Saturday, January 21, 2017

10 thoughts on Jackie.

 
1. Natalie Portman
Believe the hype, she delivers one of the bravest and most captivating performances in recent years. She is one of America's great actors.

2. I want a cigarette
Doesn't Jackie showcase smoking in a glamorous way that's rare in contemporary film?

3. Biopics don't need to be Oscarbait
All praise Pablo Larraín who delivers a biopic that has more independent and creative spirit than it had any right to. Terrific filmmaking, although...

4. It's a shame it wasn't released a year or two ago
This hasn't been a prominent fixture on award lists nor played too well with audiences and I'd say that's because its focus (that the US Presidency and the First Lady are a historically significant responsibility) seem irrelevant in the face of Donal Trump's reign. Under the Obama administration this film may have much better.

5. How will it perform at the Oscars?
Unless it pulls off an upset similar to Beasts of the Southern Wild with nominations in Picture and Director, this may find itself with a handful of nominations but not as many it probably deserves.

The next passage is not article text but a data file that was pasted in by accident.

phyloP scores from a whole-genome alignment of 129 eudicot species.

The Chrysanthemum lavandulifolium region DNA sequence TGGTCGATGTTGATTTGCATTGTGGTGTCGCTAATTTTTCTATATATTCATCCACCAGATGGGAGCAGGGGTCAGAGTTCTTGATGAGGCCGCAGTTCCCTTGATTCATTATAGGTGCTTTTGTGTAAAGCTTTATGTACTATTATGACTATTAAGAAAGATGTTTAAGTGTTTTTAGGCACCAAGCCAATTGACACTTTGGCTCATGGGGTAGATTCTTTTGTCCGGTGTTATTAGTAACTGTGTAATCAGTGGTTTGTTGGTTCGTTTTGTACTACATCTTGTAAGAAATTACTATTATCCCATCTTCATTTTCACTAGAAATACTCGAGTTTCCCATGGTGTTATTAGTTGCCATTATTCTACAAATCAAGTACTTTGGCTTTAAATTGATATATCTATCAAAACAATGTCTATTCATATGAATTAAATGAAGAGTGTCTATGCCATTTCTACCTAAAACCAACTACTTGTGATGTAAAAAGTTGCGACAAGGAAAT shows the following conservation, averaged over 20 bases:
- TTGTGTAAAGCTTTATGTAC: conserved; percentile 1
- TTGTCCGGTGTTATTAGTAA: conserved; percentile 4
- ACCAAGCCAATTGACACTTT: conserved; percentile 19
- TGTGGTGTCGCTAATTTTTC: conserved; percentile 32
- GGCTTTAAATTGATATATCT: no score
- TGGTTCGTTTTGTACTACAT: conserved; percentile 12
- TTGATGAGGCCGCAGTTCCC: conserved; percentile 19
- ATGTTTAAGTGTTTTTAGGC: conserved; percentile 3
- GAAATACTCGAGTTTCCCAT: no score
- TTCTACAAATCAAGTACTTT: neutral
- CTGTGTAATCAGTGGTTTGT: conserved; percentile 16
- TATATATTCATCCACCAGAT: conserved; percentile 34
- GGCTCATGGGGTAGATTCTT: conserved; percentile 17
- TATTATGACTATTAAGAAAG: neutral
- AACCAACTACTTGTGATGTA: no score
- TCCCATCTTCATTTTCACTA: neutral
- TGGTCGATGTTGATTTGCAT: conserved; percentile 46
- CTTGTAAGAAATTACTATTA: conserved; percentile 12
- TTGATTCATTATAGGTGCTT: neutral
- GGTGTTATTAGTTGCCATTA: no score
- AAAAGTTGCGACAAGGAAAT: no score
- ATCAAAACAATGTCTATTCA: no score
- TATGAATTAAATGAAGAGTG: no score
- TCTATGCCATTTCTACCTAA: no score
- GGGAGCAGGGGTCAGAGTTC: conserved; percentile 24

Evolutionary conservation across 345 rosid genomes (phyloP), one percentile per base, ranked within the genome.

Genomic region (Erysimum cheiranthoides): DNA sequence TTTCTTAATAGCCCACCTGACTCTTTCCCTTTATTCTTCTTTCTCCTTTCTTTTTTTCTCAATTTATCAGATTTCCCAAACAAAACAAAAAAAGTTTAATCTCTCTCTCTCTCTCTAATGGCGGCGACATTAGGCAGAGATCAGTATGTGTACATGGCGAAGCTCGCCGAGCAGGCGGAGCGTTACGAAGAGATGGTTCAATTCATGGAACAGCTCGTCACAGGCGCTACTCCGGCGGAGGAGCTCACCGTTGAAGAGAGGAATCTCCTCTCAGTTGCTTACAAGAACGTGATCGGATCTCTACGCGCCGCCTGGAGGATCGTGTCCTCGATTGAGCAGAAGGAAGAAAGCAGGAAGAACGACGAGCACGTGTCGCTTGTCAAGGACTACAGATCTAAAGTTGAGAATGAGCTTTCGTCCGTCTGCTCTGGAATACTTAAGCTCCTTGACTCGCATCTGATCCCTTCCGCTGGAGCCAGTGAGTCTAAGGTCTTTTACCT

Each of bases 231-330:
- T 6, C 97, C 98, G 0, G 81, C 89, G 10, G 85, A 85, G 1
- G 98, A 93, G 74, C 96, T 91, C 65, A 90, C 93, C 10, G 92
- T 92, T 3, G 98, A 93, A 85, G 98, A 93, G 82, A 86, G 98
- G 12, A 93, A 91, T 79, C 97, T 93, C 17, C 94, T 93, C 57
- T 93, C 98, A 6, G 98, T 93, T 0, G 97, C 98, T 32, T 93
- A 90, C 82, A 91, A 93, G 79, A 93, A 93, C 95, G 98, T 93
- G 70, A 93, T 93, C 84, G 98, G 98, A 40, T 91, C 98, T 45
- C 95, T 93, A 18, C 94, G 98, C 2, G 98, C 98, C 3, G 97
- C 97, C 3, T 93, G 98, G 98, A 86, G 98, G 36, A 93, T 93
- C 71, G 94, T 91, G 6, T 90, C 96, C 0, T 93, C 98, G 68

6. The cinematography and editing
These work seamlessly whilst jumping around different times to give a sense of time and, more importantly, feeling. You are with Jackie throughout her emotional journey, despite it being extraordinary.

7. Deborah Findlay
It's always fun to see celebrated theatre actors pop up in films like this, and here there was Deborah Findlay as the childminder to Jackie's children. Good for her.

8. John Hurt, his accent and those scenes
I know religion is a significant aspect of society, but I would be happy if it wasn't used as a default plot device as here. Also, John Hurt fails at an Irish accent. On that note: priests don't have to Irish.

9. The music
Along Natalie and the direction, the music should be celebrated as an integral and brave part of this film's success. Kudos.

10. History is important
It's refreshing to see a film talk about the importance of history without focusing on tradition or nostalgia, instead Jackie suggests history is significant when looking to the future. 

No comments: